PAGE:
Cenex, the UK’s Centre of Excellence for low carbon vehicle technologies – has announced the results of a year-long trial with Coca-Cola Enterprises (CCE), whereby a fleet vehicle was powered with biomethane to assess the potential to reduce greenhouse gas (GHG) emissions and fuel costs.
Following a successful trial, CCE has invested in a fleet of 14 gas powered Iveco Stralis vehicles and a gas station which is due to be fully operational at the Enfield depot from June 2012.
Driven by a desire to produce a step change reduction in fleet carbon dioxide (CO2) emissions, CCE contracted Cenex to evaluate and compare the emissions, fuel consumption, economics, reliability and operability of a 26 tonne Iveco Stralis gas vehicle with that of a diesel Stralis vehicle.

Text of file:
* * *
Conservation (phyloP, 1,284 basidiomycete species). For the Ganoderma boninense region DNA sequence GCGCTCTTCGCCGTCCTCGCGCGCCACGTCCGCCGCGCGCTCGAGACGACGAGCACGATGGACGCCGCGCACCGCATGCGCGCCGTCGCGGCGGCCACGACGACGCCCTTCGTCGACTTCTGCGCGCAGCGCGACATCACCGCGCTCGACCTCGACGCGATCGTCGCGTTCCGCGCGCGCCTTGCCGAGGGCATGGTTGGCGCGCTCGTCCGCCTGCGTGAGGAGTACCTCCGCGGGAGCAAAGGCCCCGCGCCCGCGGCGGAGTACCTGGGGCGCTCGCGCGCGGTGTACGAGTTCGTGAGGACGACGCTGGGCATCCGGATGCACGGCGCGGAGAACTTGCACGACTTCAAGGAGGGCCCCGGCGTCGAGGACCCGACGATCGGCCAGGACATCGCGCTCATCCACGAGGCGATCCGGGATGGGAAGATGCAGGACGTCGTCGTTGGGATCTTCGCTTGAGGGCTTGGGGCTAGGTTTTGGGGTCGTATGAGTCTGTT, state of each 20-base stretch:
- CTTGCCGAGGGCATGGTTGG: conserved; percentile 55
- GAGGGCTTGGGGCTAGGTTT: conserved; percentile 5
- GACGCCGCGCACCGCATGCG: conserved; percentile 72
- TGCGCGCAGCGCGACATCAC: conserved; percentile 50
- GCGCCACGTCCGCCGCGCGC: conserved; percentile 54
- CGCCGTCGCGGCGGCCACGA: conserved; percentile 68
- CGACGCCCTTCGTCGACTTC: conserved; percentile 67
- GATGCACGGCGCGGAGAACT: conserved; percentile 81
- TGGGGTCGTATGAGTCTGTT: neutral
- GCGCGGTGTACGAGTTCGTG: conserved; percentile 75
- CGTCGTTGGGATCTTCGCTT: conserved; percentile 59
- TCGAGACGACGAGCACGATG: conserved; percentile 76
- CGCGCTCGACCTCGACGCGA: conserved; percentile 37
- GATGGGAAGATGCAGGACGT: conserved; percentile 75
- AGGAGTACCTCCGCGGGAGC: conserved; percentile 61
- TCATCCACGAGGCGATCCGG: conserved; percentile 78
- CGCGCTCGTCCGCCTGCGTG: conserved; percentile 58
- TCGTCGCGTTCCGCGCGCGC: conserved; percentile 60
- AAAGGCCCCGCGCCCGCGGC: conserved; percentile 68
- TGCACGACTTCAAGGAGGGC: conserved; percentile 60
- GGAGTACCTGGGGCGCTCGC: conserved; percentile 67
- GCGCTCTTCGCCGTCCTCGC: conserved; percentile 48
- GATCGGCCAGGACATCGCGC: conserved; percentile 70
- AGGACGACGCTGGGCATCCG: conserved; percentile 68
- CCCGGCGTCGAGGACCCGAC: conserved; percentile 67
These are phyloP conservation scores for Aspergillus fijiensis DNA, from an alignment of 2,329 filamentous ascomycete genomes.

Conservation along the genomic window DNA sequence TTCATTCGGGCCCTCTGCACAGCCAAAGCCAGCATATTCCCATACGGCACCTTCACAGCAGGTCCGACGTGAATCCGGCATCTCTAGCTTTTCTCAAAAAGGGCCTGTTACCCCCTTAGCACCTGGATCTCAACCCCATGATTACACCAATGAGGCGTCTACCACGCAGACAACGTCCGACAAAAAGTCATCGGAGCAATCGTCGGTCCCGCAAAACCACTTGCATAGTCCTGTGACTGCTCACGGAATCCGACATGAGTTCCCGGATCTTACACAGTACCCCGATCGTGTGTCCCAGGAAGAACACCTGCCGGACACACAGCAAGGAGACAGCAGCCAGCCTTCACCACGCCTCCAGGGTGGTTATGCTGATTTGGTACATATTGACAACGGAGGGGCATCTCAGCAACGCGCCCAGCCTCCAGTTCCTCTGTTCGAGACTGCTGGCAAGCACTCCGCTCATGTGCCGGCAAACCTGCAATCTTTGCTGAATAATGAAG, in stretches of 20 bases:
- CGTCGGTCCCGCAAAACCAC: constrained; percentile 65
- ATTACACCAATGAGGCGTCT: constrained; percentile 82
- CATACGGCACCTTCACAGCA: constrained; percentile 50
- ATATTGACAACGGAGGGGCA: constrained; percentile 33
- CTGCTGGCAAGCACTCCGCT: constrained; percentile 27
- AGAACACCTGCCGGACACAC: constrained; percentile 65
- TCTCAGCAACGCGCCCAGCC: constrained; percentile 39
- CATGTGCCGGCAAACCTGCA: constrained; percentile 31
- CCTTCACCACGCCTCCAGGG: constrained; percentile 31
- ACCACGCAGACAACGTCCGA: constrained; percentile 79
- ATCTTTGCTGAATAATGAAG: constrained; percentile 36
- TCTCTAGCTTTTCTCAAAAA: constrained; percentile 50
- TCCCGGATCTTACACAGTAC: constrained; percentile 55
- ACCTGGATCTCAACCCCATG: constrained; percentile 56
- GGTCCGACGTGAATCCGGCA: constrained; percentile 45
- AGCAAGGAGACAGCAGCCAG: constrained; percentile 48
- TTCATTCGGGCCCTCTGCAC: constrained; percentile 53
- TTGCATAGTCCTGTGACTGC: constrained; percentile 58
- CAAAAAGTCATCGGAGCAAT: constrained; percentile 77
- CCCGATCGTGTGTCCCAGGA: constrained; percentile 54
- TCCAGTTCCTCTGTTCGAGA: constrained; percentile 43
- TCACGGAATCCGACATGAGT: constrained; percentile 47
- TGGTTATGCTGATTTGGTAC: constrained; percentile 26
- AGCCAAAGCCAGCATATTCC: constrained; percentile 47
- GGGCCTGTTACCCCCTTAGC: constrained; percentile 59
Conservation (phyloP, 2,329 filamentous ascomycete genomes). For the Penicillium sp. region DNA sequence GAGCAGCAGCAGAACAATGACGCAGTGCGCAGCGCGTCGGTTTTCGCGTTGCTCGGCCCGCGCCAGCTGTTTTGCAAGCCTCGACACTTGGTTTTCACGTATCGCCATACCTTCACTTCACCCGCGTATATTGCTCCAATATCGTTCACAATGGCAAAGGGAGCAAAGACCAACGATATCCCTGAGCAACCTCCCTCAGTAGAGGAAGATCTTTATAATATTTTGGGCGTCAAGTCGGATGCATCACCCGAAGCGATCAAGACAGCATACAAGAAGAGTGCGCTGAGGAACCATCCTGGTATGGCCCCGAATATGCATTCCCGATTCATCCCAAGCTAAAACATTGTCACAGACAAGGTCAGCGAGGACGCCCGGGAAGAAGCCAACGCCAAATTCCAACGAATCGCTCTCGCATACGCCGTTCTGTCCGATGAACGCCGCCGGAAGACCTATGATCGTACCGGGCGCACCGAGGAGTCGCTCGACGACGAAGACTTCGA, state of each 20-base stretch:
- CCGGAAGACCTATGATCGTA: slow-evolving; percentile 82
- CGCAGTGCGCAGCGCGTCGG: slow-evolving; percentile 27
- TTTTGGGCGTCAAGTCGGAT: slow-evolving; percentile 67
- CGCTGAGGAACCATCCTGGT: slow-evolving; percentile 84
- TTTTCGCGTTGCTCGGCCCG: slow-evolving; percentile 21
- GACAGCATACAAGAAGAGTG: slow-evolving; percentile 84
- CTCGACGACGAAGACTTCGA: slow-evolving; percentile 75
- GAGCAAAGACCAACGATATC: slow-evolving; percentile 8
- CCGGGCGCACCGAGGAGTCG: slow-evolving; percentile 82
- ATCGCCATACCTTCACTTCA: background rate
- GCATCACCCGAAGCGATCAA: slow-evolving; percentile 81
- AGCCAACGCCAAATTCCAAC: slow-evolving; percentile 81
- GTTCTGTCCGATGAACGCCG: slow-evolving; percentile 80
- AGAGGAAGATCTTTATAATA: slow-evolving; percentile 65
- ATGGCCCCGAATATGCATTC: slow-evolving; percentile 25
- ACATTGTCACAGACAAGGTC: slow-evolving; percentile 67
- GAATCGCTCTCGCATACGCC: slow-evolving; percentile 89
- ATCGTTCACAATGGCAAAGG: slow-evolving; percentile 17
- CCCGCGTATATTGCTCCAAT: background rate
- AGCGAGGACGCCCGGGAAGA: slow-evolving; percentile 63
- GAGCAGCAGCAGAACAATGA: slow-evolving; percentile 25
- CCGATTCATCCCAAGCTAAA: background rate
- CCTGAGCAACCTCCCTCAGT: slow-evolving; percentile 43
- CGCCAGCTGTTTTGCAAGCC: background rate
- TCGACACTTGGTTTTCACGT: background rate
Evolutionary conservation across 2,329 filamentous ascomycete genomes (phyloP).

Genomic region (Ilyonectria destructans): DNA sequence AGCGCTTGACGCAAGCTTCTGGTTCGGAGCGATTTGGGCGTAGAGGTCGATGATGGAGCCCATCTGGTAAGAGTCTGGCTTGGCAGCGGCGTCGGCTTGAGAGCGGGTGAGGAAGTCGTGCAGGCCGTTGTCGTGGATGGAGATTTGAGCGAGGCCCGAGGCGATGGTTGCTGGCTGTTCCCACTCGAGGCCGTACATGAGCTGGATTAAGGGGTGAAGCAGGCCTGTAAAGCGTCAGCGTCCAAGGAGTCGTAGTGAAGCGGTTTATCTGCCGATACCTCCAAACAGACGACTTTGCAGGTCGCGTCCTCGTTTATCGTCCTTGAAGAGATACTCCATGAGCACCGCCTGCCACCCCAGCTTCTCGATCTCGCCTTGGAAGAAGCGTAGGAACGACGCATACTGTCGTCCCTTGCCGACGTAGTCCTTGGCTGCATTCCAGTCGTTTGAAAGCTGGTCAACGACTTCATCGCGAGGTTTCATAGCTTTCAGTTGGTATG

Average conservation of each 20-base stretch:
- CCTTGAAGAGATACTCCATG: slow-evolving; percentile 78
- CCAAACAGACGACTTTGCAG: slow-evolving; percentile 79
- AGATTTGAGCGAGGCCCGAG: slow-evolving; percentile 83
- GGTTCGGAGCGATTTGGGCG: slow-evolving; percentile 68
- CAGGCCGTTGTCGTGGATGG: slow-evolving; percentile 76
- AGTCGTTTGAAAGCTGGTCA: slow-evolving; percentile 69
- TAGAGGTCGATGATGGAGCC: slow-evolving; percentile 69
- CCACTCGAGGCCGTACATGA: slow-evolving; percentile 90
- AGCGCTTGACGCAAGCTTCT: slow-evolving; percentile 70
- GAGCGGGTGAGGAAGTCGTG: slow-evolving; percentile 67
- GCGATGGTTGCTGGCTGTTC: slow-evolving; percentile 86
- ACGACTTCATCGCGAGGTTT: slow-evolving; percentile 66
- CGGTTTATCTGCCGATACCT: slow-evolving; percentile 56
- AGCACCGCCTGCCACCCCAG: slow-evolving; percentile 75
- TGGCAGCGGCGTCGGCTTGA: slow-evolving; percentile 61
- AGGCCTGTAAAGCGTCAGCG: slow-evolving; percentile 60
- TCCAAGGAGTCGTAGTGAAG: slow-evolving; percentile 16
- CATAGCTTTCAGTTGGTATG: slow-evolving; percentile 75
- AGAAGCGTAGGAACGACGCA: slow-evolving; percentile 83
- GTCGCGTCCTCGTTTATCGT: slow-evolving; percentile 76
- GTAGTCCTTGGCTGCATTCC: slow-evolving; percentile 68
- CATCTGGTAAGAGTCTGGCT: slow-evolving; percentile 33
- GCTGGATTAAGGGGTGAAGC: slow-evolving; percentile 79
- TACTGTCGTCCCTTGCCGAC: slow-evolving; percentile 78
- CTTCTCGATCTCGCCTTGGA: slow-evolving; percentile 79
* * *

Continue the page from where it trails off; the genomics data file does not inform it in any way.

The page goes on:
The gas vehicle is estimated to have achieved a 50.3% saving in well-to-wheel GHG emissions, compared to the diesel Stralis vehicle.
However, this was achieved using a temporary filling station – a more efficient permanent station being installed at the CCE depot raises the GHG saving to 60.7%. Additionally, operating the gas vehicle on biomethane reduced the fuel costs by 12.8%.
Chris Walsh, head of technical support and consultancy at Cenex, said, “The success of this trial shows gas vehicles provide similar if not better, drive performance and reliability levels than incumbent diesel technologies, while significantly reducing CO2 emissions.
“By releasing the report findings we hope to eliminate the need for repeated technology comparisons within fleets, thereby reducing the time required to deploy gas commercial vehicles throughout the UK.
“The report therefore gives fleet managers and decision makers the confidence to deploy gas vehicles in their own fleet operations.”
The partners in the trial, which ran between June 2010 and May 2011, were Coca-Cola Enterprises, Cenex (technical advisor), Iveco and biomethane supplier Gasrec.
The full trial report and findings are available for download here.